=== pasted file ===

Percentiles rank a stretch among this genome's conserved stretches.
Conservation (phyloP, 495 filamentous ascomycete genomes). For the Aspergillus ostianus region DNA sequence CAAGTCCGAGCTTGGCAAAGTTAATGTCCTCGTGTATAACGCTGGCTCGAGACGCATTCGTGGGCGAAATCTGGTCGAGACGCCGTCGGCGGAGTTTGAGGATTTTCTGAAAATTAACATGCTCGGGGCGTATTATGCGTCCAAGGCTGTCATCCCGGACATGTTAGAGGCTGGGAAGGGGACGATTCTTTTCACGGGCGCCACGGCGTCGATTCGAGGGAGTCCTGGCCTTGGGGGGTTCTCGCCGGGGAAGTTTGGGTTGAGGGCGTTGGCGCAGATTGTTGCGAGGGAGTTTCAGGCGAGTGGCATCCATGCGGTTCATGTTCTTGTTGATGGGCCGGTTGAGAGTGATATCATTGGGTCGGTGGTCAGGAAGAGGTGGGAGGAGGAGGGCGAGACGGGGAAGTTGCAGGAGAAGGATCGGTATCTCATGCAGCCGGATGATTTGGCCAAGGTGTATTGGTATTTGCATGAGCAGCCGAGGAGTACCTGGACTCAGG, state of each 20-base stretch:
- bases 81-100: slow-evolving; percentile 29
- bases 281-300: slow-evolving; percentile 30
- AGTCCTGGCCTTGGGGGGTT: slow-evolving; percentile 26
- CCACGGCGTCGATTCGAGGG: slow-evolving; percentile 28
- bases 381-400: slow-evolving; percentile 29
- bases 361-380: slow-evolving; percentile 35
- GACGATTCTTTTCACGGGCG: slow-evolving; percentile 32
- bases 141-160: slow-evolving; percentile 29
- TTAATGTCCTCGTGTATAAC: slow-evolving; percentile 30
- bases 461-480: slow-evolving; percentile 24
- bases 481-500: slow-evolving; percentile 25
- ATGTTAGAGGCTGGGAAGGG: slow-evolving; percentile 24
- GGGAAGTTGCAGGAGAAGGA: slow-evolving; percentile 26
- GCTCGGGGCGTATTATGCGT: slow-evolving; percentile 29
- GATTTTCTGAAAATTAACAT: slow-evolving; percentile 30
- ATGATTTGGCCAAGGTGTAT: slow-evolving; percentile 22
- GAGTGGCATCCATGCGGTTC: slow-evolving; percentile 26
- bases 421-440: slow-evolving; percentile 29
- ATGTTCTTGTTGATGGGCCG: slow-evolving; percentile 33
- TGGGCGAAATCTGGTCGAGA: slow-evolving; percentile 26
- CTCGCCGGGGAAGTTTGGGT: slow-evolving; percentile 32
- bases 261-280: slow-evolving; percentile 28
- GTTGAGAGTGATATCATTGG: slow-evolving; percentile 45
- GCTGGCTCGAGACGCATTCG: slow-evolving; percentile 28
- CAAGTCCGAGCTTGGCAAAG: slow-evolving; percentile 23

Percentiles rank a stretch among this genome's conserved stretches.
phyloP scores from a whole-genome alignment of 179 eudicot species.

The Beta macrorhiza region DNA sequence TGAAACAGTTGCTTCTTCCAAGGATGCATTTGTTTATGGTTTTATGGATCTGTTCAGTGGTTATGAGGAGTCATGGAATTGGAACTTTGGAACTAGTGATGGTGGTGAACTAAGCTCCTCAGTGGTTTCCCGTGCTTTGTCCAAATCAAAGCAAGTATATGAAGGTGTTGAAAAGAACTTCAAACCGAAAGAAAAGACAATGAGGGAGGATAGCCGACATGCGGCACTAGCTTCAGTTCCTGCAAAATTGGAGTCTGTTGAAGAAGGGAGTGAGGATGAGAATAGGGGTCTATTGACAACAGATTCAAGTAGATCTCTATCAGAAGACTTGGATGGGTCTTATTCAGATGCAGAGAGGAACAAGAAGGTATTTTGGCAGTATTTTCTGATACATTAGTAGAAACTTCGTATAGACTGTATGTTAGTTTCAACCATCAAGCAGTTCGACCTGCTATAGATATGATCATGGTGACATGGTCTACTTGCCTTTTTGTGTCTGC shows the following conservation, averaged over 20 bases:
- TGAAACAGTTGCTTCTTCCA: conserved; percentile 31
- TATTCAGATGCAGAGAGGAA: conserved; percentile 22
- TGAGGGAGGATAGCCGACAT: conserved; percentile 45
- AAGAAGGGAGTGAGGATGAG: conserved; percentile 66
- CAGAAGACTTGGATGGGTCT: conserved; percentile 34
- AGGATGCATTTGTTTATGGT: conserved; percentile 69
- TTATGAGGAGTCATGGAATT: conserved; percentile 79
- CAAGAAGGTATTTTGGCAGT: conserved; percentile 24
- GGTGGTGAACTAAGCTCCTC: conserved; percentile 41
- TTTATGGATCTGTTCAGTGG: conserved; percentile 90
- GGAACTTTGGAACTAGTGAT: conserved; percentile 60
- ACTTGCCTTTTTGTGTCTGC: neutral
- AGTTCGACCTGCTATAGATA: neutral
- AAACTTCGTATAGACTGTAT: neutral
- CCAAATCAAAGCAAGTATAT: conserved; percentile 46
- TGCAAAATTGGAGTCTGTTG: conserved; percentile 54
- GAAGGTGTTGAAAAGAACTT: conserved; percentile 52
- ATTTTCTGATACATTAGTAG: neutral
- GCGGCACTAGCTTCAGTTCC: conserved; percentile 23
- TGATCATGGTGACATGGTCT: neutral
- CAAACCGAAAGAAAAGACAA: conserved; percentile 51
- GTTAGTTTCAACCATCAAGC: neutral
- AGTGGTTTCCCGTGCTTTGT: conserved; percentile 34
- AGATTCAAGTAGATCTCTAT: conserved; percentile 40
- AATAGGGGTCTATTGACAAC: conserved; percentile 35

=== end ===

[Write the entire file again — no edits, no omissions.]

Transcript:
Percentiles rank a stretch among this genome's conserved stretches.
Conservation (phyloP, 495 filamentous ascomycete genomes). For the Aspergillus ostianus region DNA sequence CAAGTCCGAGCTTGGCAAAGTTAATGTCCTCGTGTATAACGCTGGCTCGAGACGCATTCGTGGGCGAAATCTGGTCGAGACGCCGTCGGCGGAGTTTGAGGATTTTCTGAAAATTAACATGCTCGGGGCGTATTATGCGTCCAAGGCTGTCATCCCGGACATGTTAGAGGCTGGGAAGGGGACGATTCTTTTCACGGGCGCCACGGCGTCGATTCGAGGGAGTCCTGGCCTTGGGGGGTTCTCGCCGGGGAAGTTTGGGTTGAGGGCGTTGGCGCAGATTGTTGCGAGGGAGTTTCAGGCGAGTGGCATCCATGCGGTTCATGTTCTTGTTGATGGGCCGGTTGAGAGTGATATCATTGGGTCGGTGGTCAGGAAGAGGTGGGAGGAGGAGGGCGAGACGGGGAAGTTGCAGGAGAAGGATCGGTATCTCATGCAGCCGGATGATTTGGCCAAGGTGTATTGGTATTTGCATGAGCAGCCGAGGAGTACCTGGACTCAGG, state of each 20-base stretch:
- bases 81-100: slow-evolving; percentile 29
- bases 281-300: slow-evolving; percentile 30
- AGTCCTGGCCTTGGGGGGTT: slow-evolving; percentile 26
- CCACGGCGTCGATTCGAGGG: slow-evolving; percentile 28
- bases 381-400: slow-evolving; percentile 29
- bases 361-380: slow-evolving; percentile 35
- GACGATTCTTTTCACGGGCG: slow-evolving; percentile 32
- bases 141-160: slow-evolving; percentile 29
- TTAATGTCCTCGTGTATAAC: slow-evolving; percentile 30
- bases 461-480: slow-evolving; percentile 24
- bases 481-500: slow-evolving; percentile 25
- ATGTTAGAGGCTGGGAAGGG: slow-evolving; percentile 24
- GGGAAGTTGCAGGAGAAGGA: slow-evolving; percentile 26
- GCTCGGGGCGTATTATGCGT: slow-evolving; percentile 29
- GATTTTCTGAAAATTAACAT: slow-evolving; percentile 30
- ATGATTTGGCCAAGGTGTAT: slow-evolving; percentile 22
- GAGTGGCATCCATGCGGTTC: slow-evolving; percentile 26
- bases 421-440: slow-evolving; percentile 29
- ATGTTCTTGTTGATGGGCCG: slow-evolving; percentile 33
- TGGGCGAAATCTGGTCGAGA: slow-evolving; percentile 26
- CTCGCCGGGGAAGTTTGGGT: slow-evolving; percentile 32
- bases 261-280: slow-evolving; percentile 28
- GTTGAGAGTGATATCATTGG: slow-evolving; percentile 45
- GCTGGCTCGAGACGCATTCG: slow-evolving; percentile 28
- CAAGTCCGAGCTTGGCAAAG: slow-evolving; percentile 23

Percentiles rank a stretch among this genome's conserved stretches.
phyloP scores from a whole-genome alignment of 179 eudicot species.

The Beta macrorhiza region DNA sequence TGAAACAGTTGCTTCTTCCAAGGATGCATTTGTTTATGGTTTTATGGATCTGTTCAGTGGTTATGAGGAGTCATGGAATTGGAACTTTGGAACTAGTGATGGTGGTGAACTAAGCTCCTCAGTGGTTTCCCGTGCTTTGTCCAAATCAAAGCAAGTATATGAAGGTGTTGAAAAGAACTTCAAACCGAAAGAAAAGACAATGAGGGAGGATAGCCGACATGCGGCACTAGCTTCAGTTCCTGCAAAATTGGAGTCTGTTGAAGAAGGGAGTGAGGATGAGAATAGGGGTCTATTGACAACAGATTCAAGTAGATCTCTATCAGAAGACTTGGATGGGTCTTATTCAGATGCAGAGAGGAACAAGAAGGTATTTTGGCAGTATTTTCTGATACATTAGTAGAAACTTCGTATAGACTGTATGTTAGTTTCAACCATCAAGCAGTTCGACCTGCTATAGATATGATCATGGTGACATGGTCTACTTGCCTTTTTGTGTCTGC shows the following conservation, averaged over 20 bases:
- TGAAACAGTTGCTTCTTCCA: conserved; percentile 31
- TATTCAGATGCAGAGAGGAA: conserved; percentile 22
- TGAGGGAGGATAGCCGACAT: conserved; percentile 45
- AAGAAGGGAGTGAGGATGAG: conserved; percentile 66
- CAGAAGACTTGGATGGGTCT: conserved; percentile 34
- AGGATGCATTTGTTTATGGT: conserved; percentile 69
- TTATGAGGAGTCATGGAATT: conserved; percentile 79
- CAAGAAGGTATTTTGGCAGT: conserved; percentile 24
- GGTGGTGAACTAAGCTCCTC: conserved; percentile 41
- TTTATGGATCTGTTCAGTGG: conserved; percentile 90
- GGAACTTTGGAACTAGTGAT: conserved; percentile 60
- ACTTGCCTTTTTGTGTCTGC: neutral
- AGTTCGACCTGCTATAGATA: neutral
- AAACTTCGTATAGACTGTAT: neutral
- CCAAATCAAAGCAAGTATAT: conserved; percentile 46
- TGCAAAATTGGAGTCTGTTG: conserved; percentile 54
- GAAGGTGTTGAAAAGAACTT: conserved; percentile 52
- ATTTTCTGATACATTAGTAG: neutral
- GCGGCACTAGCTTCAGTTCC: conserved; percentile 23
- TGATCATGGTGACATGGTCT: neutral
- CAAACCGAAAGAAAAGACAA: conserved; percentile 51
- GTTAGTTTCAACCATCAAGC: neutral
- AGTGGTTTCCCGTGCTTTGT: conserved; percentile 34
- AGATTCAAGTAGATCTCTAT: conserved; percentile 40
- AATAGGGGTCTATTGACAAC: conserved; percentile 35